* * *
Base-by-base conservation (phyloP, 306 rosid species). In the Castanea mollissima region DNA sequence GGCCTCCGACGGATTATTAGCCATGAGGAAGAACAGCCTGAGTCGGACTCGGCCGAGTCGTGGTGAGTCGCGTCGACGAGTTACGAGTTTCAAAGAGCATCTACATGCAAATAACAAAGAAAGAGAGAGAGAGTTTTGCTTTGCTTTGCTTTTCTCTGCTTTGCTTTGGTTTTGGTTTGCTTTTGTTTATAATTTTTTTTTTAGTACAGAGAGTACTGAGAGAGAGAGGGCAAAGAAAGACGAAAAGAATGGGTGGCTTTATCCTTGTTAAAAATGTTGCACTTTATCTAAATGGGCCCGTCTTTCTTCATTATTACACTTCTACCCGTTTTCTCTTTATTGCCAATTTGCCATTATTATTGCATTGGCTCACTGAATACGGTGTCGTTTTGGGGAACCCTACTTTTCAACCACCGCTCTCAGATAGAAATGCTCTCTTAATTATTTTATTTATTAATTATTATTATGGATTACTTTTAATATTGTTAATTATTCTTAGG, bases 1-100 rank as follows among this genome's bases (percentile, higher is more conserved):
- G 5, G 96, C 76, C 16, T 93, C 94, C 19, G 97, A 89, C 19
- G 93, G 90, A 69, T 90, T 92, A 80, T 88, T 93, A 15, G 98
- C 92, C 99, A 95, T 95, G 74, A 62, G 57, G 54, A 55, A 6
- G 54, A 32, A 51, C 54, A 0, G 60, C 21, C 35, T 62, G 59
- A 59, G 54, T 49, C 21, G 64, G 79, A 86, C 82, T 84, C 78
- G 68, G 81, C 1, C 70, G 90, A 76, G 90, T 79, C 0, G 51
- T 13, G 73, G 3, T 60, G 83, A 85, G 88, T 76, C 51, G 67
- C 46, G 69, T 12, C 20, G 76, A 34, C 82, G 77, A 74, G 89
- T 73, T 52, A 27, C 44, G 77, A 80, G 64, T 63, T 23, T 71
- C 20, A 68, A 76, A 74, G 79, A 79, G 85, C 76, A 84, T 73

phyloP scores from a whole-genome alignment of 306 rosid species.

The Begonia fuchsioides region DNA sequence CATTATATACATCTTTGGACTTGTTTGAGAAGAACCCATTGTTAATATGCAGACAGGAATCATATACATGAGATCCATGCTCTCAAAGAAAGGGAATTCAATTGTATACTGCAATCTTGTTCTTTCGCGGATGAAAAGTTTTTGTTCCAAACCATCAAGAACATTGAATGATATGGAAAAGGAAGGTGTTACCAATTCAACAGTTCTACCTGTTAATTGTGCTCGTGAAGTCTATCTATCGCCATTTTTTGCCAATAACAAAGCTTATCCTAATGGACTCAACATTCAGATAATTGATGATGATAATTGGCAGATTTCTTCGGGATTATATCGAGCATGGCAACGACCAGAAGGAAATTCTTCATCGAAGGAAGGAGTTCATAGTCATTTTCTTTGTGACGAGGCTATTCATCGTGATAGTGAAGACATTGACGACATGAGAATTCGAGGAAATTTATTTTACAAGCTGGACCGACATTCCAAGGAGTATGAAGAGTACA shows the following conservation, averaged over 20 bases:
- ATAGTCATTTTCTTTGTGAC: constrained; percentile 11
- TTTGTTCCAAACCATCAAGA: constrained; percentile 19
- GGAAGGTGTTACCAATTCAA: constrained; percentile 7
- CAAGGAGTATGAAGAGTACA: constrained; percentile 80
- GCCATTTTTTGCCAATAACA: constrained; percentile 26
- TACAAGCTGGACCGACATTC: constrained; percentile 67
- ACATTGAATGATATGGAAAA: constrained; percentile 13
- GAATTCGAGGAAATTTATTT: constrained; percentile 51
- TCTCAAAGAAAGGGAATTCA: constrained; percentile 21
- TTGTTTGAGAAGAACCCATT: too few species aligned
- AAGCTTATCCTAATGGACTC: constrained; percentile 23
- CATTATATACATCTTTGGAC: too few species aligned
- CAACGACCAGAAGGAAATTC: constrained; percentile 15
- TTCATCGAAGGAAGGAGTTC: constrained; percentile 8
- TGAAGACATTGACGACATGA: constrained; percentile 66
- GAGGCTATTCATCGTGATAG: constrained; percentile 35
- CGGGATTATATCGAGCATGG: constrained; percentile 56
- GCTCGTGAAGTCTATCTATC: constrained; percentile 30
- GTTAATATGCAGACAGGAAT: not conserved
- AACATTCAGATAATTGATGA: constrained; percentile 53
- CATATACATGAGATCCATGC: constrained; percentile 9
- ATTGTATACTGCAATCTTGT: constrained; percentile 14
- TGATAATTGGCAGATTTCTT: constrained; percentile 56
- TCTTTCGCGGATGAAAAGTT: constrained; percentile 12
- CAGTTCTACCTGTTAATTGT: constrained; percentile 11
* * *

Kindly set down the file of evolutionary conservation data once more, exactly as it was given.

Base-by-base conservation (phyloP, 306 rosid species). In the Castanea mollissima region DNA sequence GGCCTCCGACGGATTATTAGCCATGAGGAAGAACAGCCTGAGTCGGACTCGGCCGAGTCGTGGTGAGTCGCGTCGACGAGTTACGAGTTTCAAAGAGCATCTACATGCAAATAACAAAGAAAGAGAGAGAGAGTTTTGCTTTGCTTTGCTTTTCTCTGCTTTGCTTTGGTTTTGGTTTGCTTTTGTTTATAATTTTTTTTTTAGTACAGAGAGTACTGAGAGAGAGAGGGCAAAGAAAGACGAAAAGAATGGGTGGCTTTATCCTTGTTAAAAATGTTGCACTTTATCTAAATGGGCCCGTCTTTCTTCATTATTACACTTCTACCCGTTTTCTCTTTATTGCCAATTTGCCATTATTATTGCATTGGCTCACTGAATACGGTGTCGTTTTGGGGAACCCTACTTTTCAACCACCGCTCTCAGATAGAAATGCTCTCTTAATTATTTTATTTATTAATTATTATTATGGATTACTTTTAATATTGTTAATTATTCTTAGG, bases 1-100 rank as follows among this genome's bases (percentile, higher is more conserved):
- G 5, G 96, C 76, C 16, T 93, C 94, C 19, G 97, A 89, C 19
- G 93, G 90, A 69, T 90, T 92, A 80, T 88, T 93, A 15, G 98
- C 92, C 99, A 95, T 95, G 74, A 62, G 57, G 54, A 55, A 6
- G 54, A 32, A 51, C 54, A 0, G 60, C 21, C 35, T 62, G 59
- A 59, G 54, T 49, C 21, G 64, G 79, A 86, C 82, T 84, C 78
- G 68, G 81, C 1, C 70, G 90, A 76, G 90, T 79, C 0, G 51
- T 13, G 73, G 3, T 60, G 83, A 85, G 88, T 76, C 51, G 67
- C 46, G 69, T 12, C 20, G 76, A 34, C 82, G 77, A 74, G 89
- T 73, T 52, A 27, C 44, G 77, A 80, G 64, T 63, T 23, T 71
- C 20, A 68, A 76, A 74, G 79, A 79, G 85, C 76, A 84, T 73

phyloP scores from a whole-genome alignment of 306 rosid species.

The Begonia fuchsioides region DNA sequence CATTATATACATCTTTGGACTTGTTTGAGAAGAACCCATTGTTAATATGCAGACAGGAATCATATACATGAGATCCATGCTCTCAAAGAAAGGGAATTCAATTGTATACTGCAATCTTGTTCTTTCGCGGATGAAAAGTTTTTGTTCCAAACCATCAAGAACATTGAATGATATGGAAAAGGAAGGTGTTACCAATTCAACAGTTCTACCTGTTAATTGTGCTCGTGAAGTCTATCTATCGCCATTTTTTGCCAATAACAAAGCTTATCCTAATGGACTCAACATTCAGATAATTGATGATGATAATTGGCAGATTTCTTCGGGATTATATCGAGCATGGCAACGACCAGAAGGAAATTCTTCATCGAAGGAAGGAGTTCATAGTCATTTTCTTTGTGACGAGGCTATTCATCGTGATAGTGAAGACATTGACGACATGAGAATTCGAGGAAATTTATTTTACAAGCTGGACCGACATTCCAAGGAGTATGAAGAGTACA shows the following conservation, averaged over 20 bases:
- ATAGTCATTTTCTTTGTGAC: constrained; percentile 11
- TTTGTTCCAAACCATCAAGA: constrained; percentile 19
- GGAAGGTGTTACCAATTCAA: constrained; percentile 7
- CAAGGAGTATGAAGAGTACA: constrained; percentile 80
- GCCATTTTTTGCCAATAACA: constrained; percentile 26
- TACAAGCTGGACCGACATTC: constrained; percentile 67
- ACATTGAATGATATGGAAAA: constrained; percentile 13
- GAATTCGAGGAAATTTATTT: constrained; percentile 51
- TCTCAAAGAAAGGGAATTCA: constrained; percentile 21
- TTGTTTGAGAAGAACCCATT: too few species aligned
- AAGCTTATCCTAATGGACTC: constrained; percentile 23
- CATTATATACATCTTTGGAC: too few species aligned
- CAACGACCAGAAGGAAATTC: constrained; percentile 15
- TTCATCGAAGGAAGGAGTTC: constrained; percentile 8
- TGAAGACATTGACGACATGA: constrained; percentile 66
- GAGGCTATTCATCGTGATAG: constrained; percentile 35
- CGGGATTATATCGAGCATGG: constrained; percentile 56
- GCTCGTGAAGTCTATCTATC: constrained; percentile 30
- GTTAATATGCAGACAGGAAT: not conserved
- AACATTCAGATAATTGATGA: constrained; percentile 53
- CATATACATGAGATCCATGC: constrained; percentile 9
- ATTGTATACTGCAATCTTGT: constrained; percentile 14
- TGATAATTGGCAGATTTCTT: constrained; percentile 56
- TCTTTCGCGGATGAAAAGTT: constrained; percentile 12
- CAGTTCTACCTGTTAATTGT: constrained; percentile 11